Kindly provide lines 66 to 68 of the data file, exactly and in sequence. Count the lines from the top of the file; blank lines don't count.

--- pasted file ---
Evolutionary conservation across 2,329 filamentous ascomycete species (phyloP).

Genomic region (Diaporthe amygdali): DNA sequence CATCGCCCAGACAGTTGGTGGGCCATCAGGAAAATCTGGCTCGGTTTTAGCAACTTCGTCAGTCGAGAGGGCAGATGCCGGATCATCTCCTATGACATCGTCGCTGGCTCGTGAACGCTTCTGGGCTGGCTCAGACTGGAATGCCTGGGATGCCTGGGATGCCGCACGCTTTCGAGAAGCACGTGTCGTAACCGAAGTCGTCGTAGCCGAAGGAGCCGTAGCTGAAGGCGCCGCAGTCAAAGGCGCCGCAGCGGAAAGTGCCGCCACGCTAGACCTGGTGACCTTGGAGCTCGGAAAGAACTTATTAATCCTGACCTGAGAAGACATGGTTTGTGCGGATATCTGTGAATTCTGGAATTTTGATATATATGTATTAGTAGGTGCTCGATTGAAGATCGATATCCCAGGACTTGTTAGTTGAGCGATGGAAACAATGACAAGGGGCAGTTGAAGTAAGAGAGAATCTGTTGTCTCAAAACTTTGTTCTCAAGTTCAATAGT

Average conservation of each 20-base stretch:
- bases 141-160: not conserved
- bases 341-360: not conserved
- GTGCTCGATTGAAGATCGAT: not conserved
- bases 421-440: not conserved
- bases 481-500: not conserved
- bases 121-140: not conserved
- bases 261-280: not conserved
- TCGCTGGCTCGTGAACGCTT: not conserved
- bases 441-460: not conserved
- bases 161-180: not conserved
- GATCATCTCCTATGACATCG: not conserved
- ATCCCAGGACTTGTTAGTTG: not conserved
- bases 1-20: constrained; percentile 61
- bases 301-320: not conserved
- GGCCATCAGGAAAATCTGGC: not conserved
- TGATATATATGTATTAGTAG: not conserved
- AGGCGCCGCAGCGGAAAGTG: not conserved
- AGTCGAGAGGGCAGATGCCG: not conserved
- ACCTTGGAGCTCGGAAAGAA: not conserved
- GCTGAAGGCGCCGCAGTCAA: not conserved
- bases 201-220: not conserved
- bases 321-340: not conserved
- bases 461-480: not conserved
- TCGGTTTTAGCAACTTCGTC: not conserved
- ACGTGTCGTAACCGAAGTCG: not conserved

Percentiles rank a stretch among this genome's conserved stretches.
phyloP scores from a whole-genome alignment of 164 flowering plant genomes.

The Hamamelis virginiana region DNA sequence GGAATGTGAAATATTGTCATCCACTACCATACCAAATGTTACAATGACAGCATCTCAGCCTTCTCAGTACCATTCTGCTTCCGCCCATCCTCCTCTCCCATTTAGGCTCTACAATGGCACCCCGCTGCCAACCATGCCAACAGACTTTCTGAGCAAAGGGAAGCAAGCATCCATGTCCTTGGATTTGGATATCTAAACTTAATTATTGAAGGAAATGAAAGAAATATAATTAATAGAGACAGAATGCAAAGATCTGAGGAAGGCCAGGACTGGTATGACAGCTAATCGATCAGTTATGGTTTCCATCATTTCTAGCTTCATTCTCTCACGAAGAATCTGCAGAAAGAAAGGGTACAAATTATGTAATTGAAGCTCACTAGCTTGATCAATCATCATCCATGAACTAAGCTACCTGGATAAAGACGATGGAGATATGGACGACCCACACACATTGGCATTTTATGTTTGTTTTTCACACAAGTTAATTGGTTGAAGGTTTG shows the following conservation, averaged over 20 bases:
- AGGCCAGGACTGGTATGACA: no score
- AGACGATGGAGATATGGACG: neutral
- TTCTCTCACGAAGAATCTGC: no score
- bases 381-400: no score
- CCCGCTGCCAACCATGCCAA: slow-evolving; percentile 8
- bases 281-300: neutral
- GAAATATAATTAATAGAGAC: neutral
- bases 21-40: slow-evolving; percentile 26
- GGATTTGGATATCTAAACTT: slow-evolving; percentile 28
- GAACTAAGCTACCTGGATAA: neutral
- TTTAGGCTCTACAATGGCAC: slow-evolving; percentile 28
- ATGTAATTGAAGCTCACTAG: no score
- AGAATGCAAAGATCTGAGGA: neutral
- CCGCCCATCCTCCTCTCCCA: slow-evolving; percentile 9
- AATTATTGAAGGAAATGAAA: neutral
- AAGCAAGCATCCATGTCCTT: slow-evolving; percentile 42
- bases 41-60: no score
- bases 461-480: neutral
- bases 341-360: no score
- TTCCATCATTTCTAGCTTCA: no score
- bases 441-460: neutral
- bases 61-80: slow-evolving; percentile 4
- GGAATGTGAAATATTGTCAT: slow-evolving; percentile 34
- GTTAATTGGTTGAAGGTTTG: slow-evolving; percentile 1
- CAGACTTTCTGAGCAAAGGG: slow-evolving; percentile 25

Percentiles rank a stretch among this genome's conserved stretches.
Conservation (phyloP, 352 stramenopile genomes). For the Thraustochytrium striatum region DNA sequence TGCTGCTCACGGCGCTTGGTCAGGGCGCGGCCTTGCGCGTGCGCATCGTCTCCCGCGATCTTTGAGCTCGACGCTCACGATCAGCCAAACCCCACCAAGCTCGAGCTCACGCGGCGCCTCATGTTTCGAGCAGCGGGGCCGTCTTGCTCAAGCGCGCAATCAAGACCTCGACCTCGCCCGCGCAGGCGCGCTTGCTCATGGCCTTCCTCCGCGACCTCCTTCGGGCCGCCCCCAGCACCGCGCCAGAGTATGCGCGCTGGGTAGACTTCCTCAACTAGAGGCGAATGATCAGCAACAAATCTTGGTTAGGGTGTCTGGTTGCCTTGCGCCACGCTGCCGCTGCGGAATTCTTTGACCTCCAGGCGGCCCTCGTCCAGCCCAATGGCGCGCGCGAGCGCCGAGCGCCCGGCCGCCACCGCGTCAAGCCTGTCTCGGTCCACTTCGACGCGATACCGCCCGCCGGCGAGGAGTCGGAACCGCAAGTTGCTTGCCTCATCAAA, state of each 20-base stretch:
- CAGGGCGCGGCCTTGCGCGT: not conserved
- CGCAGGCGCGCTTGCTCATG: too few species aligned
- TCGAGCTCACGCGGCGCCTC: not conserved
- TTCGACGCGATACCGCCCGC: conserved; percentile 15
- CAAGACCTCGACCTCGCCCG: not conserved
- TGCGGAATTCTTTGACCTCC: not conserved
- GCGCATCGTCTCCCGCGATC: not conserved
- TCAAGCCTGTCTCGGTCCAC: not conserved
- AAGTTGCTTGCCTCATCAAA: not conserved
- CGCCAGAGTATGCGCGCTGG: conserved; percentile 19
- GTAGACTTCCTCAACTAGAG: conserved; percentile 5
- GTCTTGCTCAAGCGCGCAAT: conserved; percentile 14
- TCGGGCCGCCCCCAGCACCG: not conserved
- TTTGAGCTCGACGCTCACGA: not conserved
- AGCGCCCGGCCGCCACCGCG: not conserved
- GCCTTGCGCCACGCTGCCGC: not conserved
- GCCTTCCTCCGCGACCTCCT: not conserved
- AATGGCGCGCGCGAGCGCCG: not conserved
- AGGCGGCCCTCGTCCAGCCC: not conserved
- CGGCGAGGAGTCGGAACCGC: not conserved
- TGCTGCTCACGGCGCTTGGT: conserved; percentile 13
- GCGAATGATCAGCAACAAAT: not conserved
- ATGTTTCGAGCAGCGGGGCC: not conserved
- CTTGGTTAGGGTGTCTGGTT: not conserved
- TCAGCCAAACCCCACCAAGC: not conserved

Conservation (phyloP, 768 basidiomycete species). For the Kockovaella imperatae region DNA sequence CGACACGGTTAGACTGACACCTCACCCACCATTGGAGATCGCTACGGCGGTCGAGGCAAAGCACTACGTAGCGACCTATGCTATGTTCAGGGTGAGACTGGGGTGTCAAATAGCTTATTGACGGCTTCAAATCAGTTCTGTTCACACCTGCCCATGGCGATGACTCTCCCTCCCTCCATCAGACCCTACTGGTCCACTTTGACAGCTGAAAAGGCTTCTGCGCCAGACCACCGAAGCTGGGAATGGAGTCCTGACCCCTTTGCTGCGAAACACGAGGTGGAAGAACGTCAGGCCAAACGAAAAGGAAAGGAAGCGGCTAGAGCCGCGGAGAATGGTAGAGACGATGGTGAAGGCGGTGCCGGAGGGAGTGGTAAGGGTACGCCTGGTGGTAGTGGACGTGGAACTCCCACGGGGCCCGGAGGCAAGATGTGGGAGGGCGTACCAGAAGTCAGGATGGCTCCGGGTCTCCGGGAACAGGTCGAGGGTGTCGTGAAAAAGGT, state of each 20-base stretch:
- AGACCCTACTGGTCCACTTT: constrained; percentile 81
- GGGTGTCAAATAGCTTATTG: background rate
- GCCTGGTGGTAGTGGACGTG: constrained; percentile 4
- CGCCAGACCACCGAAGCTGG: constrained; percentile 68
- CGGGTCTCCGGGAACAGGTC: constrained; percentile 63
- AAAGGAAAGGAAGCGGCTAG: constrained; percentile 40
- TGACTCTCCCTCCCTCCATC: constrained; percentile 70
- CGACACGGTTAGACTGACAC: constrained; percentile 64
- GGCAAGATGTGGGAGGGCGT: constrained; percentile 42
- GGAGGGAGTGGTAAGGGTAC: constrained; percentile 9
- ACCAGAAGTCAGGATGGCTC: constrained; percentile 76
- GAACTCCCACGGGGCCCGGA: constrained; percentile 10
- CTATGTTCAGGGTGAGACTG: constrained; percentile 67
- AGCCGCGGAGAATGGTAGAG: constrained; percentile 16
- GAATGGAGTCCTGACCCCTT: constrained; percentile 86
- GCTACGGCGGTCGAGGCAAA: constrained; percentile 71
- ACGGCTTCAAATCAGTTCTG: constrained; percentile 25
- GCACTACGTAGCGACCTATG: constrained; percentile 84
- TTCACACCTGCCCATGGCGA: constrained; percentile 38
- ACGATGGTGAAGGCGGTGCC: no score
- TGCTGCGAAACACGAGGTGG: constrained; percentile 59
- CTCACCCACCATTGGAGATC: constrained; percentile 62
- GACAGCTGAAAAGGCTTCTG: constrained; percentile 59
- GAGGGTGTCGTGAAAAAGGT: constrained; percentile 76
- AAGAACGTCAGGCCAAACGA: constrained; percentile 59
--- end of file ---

- TCAAGCCTGTCTCGGTCCAC: not conserved
- AAGTTGCTTGCCTCATCAAA: not conserved
- CGCCAGAGTATGCGCGCTGG: conserved; percentile 19